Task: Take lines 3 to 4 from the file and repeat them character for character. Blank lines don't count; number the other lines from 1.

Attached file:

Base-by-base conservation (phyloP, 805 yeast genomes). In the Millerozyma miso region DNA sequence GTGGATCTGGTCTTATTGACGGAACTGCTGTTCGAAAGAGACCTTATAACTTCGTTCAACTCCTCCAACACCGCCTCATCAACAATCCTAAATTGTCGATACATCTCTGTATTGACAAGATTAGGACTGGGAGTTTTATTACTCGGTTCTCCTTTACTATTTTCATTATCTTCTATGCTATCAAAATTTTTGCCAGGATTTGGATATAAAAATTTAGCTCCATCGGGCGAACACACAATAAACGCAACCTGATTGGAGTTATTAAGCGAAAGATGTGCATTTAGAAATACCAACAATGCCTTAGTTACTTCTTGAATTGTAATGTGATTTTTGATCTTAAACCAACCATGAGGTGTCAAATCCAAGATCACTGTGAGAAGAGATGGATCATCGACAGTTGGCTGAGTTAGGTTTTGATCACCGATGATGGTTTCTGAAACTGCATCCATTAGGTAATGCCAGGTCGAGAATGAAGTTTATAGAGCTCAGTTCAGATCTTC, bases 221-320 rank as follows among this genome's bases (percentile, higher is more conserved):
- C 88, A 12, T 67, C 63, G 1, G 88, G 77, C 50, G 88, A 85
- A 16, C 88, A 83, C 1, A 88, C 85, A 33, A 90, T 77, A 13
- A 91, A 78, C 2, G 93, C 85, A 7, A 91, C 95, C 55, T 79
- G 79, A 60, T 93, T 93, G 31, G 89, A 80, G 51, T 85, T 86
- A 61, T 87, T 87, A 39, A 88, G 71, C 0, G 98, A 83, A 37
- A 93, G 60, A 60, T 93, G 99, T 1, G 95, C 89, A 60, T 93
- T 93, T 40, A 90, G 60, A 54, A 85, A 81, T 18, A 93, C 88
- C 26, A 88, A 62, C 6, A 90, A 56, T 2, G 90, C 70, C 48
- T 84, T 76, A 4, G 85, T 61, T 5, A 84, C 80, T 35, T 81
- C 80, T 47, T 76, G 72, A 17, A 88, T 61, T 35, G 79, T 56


- A 16, C 88, A 83, C 1, A 88, C 85, A 33, A 90, T 77, A 13
- A 91, A 78, C 2, G 93, C 85, A 7, A 91, C 95, C 55, T 79